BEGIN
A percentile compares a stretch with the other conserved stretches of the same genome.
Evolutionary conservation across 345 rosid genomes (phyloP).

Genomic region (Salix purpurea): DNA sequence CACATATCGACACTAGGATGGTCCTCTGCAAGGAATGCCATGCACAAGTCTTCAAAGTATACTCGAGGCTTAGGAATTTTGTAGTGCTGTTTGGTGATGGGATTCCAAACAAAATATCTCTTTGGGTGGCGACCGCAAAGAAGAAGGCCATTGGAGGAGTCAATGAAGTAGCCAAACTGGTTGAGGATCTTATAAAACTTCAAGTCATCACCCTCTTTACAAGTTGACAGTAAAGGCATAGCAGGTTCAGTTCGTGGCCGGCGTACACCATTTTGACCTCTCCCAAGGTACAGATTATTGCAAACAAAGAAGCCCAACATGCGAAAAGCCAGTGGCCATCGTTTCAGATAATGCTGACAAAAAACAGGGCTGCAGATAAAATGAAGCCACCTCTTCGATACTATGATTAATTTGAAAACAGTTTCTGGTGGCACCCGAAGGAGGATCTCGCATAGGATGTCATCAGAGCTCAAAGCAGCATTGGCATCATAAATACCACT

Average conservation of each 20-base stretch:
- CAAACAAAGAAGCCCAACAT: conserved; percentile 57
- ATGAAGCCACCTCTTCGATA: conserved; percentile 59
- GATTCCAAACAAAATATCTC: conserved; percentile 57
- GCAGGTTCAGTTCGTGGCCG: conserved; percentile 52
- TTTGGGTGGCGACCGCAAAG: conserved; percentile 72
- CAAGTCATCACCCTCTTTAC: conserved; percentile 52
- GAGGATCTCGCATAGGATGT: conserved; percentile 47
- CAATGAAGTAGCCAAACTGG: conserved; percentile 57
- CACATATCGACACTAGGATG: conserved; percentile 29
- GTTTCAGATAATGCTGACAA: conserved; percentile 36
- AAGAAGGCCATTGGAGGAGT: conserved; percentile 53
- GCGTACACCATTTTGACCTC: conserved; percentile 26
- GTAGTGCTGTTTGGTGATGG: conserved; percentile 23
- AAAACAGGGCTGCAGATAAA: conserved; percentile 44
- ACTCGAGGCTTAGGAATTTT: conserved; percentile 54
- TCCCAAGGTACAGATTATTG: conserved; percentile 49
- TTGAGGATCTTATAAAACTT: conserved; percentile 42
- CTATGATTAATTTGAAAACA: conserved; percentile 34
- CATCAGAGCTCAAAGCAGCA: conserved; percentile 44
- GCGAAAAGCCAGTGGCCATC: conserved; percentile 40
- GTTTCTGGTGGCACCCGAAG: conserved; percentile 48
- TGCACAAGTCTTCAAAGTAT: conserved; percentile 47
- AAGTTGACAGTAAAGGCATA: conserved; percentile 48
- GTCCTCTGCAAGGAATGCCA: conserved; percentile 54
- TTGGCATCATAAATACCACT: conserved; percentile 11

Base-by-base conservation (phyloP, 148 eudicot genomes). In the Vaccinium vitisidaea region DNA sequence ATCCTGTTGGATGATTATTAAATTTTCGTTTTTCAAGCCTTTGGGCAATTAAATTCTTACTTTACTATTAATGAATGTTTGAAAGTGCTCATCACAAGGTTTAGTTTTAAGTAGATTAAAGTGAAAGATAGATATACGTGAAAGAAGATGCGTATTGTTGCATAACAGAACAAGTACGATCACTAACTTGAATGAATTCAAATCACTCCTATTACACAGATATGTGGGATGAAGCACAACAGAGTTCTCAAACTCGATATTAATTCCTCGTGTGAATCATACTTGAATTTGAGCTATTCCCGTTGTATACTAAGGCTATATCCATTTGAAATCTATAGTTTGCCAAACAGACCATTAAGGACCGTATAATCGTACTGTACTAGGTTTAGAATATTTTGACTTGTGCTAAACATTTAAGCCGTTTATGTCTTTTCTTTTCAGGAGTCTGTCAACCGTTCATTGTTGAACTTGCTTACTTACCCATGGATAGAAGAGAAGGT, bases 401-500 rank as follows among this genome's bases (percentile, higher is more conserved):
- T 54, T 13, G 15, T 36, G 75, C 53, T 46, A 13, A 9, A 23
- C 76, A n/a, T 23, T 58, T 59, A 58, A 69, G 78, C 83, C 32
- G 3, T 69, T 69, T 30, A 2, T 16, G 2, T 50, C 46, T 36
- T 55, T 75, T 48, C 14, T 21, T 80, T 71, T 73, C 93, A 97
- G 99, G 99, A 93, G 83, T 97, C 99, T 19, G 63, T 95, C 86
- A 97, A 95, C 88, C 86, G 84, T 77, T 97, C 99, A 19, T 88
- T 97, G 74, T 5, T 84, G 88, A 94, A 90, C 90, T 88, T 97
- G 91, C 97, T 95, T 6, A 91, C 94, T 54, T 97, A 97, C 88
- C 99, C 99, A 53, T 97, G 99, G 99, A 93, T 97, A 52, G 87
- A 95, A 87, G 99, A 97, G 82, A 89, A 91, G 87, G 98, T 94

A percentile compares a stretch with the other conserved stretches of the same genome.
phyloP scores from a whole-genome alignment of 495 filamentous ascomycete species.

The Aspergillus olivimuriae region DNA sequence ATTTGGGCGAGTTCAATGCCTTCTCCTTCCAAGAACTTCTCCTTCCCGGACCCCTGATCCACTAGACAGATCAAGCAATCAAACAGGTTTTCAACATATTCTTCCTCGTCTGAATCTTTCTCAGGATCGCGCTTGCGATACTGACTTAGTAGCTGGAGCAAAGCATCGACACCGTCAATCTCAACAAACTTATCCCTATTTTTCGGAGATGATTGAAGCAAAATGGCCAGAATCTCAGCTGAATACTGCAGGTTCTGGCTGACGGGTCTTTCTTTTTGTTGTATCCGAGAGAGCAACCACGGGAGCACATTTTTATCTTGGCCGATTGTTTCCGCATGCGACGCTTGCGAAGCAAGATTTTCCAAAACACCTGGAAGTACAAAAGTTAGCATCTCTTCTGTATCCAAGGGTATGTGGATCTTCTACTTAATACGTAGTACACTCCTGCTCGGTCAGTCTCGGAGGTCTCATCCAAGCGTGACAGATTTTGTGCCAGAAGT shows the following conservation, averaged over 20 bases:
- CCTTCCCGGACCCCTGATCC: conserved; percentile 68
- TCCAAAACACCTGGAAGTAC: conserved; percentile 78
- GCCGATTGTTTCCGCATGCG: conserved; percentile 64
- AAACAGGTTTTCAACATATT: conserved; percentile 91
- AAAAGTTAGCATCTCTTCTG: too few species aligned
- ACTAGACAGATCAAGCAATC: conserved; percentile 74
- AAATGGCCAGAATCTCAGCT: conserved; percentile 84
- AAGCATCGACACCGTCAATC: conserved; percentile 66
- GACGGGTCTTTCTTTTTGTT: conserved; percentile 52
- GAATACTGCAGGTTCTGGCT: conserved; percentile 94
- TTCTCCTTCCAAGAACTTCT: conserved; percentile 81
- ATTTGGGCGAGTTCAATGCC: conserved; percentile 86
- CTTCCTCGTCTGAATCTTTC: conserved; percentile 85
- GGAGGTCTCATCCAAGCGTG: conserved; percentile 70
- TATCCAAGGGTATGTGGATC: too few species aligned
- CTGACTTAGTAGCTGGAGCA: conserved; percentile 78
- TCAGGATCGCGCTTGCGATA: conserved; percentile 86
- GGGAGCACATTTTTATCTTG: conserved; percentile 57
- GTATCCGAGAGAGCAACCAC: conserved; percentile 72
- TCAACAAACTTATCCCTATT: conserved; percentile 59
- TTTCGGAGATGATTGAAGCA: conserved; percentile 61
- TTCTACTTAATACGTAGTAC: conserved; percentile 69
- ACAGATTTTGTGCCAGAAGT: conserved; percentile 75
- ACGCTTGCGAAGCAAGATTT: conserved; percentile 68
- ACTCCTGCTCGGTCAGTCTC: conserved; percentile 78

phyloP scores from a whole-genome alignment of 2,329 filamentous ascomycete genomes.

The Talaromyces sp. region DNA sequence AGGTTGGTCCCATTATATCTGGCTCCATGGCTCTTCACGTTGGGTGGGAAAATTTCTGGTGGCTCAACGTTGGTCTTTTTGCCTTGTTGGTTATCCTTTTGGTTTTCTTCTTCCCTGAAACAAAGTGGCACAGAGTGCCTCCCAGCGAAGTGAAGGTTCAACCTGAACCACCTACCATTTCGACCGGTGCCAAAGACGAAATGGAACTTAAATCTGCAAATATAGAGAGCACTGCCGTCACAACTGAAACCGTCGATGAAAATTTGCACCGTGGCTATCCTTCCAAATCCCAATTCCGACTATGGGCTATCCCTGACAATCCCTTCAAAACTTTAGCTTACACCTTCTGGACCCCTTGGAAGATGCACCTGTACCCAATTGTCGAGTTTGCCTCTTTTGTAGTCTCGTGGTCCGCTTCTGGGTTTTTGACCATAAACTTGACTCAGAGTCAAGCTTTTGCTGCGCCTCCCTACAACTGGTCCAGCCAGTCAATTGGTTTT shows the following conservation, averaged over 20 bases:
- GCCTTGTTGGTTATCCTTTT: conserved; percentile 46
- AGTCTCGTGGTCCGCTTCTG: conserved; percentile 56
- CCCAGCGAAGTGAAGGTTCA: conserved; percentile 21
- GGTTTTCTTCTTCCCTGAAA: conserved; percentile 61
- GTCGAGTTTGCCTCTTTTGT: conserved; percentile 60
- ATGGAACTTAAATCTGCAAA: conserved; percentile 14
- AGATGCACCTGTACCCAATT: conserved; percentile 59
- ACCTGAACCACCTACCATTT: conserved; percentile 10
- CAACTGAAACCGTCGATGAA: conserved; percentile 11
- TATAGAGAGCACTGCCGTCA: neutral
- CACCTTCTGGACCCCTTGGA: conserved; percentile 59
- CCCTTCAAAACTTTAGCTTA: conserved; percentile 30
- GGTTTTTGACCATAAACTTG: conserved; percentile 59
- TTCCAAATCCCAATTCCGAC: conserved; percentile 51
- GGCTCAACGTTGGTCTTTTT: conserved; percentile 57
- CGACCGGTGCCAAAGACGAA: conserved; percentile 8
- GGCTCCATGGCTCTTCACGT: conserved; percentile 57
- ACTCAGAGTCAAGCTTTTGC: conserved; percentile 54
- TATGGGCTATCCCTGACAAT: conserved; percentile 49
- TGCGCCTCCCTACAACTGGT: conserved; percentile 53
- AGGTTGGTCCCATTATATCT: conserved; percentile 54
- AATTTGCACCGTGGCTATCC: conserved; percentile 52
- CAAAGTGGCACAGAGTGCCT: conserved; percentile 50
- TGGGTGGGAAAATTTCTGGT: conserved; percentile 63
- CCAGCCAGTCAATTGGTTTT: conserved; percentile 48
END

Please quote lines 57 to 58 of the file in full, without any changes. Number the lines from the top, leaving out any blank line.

- GGAGGTCTCATCCAAGCGTG: conserved; percentile 70
- TATCCAAGGGTATGTGGATC: too few species aligned